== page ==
Safe towing also means getting to know your equipment, learning how to install it, and understanding how to operate and maintain it. You’ll get more comfortable with your equipment over time, but here’s a helpful checklist to go over each time you hit the road:
Towing Trip Checklist:
Go over your calculations and formulas one more time. In the event of an accident, or being inspected – if you have not adhered to the safety recommendations, specifications, and ratings of your truck, hitch, and trailer – it’s a violation and a ticket.
Check your truck and trailer tires.
Your truck tires may require higher pressure for towing, as recommended in the owner’s manual.
Your trailer tires may have dry rot or cracking, especially, if your trailer has been stored outside and/or hasn’t been used for a season.
Don’t forget to check the wheel lug nuts on your trailer and truck are tightened to the specified torque.
Check your oil, fluids, and brakes. Towing puts additional stress on your truck. So before heading out on a towing road trip, be sure your truck has:
had a recent oil and filter change
brake pads with plenty of life remaining
its engine coolant filled to the proper level in the reservoir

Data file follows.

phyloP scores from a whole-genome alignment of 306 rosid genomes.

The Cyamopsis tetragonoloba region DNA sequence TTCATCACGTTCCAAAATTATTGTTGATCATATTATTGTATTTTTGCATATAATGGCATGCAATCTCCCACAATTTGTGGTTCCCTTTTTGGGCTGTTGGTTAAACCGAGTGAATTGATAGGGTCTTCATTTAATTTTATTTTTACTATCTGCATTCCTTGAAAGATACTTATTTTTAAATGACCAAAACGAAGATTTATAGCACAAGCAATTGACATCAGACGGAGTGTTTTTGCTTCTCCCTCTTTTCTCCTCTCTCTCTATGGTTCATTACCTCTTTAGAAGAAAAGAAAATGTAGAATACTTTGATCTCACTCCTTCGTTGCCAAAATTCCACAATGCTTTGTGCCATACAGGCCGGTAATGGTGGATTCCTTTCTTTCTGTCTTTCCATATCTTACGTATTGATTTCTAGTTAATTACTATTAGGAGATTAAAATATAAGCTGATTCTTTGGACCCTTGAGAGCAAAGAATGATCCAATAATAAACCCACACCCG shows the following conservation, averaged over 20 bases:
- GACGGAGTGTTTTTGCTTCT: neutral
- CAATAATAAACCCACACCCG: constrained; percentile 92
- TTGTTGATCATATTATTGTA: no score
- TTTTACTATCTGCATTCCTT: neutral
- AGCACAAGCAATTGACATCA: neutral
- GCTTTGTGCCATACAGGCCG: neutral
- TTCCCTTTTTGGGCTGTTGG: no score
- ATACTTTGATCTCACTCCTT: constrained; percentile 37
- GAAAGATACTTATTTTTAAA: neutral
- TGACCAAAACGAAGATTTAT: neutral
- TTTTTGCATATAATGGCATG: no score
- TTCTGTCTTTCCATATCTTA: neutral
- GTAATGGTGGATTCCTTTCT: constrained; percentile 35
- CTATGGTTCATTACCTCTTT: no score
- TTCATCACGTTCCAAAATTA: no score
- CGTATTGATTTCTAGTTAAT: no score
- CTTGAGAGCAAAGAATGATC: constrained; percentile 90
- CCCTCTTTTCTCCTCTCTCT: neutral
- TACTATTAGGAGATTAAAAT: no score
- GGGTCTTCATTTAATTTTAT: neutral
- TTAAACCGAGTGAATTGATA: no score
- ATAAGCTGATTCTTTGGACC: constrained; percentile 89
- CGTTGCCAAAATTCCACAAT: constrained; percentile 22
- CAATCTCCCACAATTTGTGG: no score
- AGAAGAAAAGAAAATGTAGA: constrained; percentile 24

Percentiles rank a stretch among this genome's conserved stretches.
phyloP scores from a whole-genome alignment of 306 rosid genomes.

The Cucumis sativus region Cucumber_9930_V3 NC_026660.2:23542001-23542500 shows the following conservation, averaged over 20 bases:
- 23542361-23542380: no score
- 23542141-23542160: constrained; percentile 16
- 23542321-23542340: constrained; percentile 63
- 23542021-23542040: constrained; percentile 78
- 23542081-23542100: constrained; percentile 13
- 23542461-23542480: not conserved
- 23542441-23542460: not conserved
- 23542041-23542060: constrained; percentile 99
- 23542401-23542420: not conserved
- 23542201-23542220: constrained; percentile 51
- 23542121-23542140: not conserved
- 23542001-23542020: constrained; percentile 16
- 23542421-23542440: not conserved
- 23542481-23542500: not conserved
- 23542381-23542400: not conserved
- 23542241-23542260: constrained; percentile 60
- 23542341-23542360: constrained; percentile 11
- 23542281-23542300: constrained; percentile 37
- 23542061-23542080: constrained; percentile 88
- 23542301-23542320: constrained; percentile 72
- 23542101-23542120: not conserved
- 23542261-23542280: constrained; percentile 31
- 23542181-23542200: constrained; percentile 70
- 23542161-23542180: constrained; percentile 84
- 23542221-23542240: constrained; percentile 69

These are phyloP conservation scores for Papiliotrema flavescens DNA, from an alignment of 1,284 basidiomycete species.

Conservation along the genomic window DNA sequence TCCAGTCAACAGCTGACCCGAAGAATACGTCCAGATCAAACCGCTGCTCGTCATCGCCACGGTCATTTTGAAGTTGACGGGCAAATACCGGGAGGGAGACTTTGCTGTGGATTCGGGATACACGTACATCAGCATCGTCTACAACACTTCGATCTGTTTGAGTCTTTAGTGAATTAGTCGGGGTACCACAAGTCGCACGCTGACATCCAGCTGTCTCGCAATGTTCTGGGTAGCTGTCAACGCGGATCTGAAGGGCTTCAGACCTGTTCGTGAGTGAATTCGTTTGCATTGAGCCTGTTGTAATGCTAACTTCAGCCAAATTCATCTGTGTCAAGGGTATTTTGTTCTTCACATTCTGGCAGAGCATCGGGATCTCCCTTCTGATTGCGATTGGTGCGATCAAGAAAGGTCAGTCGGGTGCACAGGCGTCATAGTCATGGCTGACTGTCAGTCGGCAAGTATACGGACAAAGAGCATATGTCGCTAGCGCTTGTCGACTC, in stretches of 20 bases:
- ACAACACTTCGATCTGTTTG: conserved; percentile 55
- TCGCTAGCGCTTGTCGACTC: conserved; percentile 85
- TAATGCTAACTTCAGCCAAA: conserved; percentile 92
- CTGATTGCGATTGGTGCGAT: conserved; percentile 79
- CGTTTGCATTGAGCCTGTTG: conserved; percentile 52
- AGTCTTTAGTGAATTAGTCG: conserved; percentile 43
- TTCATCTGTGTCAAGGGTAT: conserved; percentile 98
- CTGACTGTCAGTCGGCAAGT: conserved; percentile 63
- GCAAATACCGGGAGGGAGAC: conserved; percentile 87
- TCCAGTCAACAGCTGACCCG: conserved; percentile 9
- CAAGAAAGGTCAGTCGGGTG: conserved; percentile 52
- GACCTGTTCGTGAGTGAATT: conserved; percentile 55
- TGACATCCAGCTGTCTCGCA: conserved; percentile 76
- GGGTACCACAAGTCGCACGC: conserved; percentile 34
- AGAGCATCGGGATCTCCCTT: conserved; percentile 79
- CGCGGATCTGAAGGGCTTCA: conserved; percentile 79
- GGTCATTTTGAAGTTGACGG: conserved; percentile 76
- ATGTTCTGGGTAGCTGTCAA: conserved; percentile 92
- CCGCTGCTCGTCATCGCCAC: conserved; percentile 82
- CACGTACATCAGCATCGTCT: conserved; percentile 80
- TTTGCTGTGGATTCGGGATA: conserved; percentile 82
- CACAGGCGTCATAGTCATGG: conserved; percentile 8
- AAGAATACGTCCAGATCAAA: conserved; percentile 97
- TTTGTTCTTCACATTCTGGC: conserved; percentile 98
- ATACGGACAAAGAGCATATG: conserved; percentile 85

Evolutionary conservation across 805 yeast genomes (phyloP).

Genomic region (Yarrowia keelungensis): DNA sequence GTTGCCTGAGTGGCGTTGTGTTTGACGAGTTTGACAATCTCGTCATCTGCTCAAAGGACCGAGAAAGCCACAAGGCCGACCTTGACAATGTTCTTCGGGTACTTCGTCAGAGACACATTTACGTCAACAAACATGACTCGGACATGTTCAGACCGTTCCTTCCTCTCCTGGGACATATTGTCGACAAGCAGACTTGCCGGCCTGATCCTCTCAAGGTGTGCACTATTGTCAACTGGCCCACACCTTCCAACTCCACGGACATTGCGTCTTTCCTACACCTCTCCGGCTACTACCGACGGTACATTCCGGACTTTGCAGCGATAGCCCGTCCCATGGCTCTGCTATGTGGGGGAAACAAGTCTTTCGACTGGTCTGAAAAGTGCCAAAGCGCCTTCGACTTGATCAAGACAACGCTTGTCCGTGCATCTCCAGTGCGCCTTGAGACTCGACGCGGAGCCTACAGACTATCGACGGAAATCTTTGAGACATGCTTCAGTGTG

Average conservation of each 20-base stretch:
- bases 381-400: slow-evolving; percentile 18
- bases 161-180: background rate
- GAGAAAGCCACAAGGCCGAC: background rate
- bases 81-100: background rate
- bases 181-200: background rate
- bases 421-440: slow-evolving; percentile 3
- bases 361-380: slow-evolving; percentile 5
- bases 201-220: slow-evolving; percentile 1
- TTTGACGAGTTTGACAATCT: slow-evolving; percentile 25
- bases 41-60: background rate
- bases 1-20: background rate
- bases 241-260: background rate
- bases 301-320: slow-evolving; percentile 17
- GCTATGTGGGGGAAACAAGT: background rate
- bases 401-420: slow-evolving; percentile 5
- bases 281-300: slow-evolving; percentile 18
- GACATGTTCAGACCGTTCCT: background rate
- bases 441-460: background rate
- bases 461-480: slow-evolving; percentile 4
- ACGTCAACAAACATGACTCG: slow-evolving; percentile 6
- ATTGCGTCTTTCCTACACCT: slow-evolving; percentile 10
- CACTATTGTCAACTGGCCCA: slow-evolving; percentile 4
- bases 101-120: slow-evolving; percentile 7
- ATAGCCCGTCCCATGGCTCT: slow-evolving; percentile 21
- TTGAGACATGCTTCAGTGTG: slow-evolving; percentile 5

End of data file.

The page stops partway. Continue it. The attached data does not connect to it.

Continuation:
plenty of transmission fluid
If your trailer has brakes, it’s also a good idea to have those checked, as well, and to keep the wheel bearings greased.
Take a spare tire kit for your trailer. Make sure you have at least one spare tire for your trailer. You’ll also want a lug nut wrench specific to your trailer’s wheels, as well as a jack that will work properly with your trailer.
Cross your trailer’s safety chains. Don’t just run them straight. Crossed chains are meant to form a ‘cradle’. If the hitch was ever to fail, the tongue of the trailer would fall down into the crossed chains, rather than digging into the pavement. The chains should have enough slack to permit sharp turns, but not drag on the road.
Check trailer lights. Inspect the wires by hand; they should be loose enough to permit turns without getting disconnected, but tight enough that they won’t touch the road. Be sure the trailer’s running lights, brake lights, turn signals, and hazard lights are all working properly.
Consider towing mirrors. If your trailer is wider than your truck, look into getting wide aftermarket tow mirrors to help you see your trailer’s blind spots while driving and to aid rear visibility when backing up.
Plan Ahead for Fuel Stops. You’ll generally use more fuel while towing, and stopping at a small, remote gas station is not so easy with a large truck and trailer.
Use wheel chocks. When unhooking the trailer from your truck, place wheel chocks (sturdy, wedge-shaped blocks) in front of and behind the trailer’s tires to ensure the trailer doesn’t roll away when you release the hitch.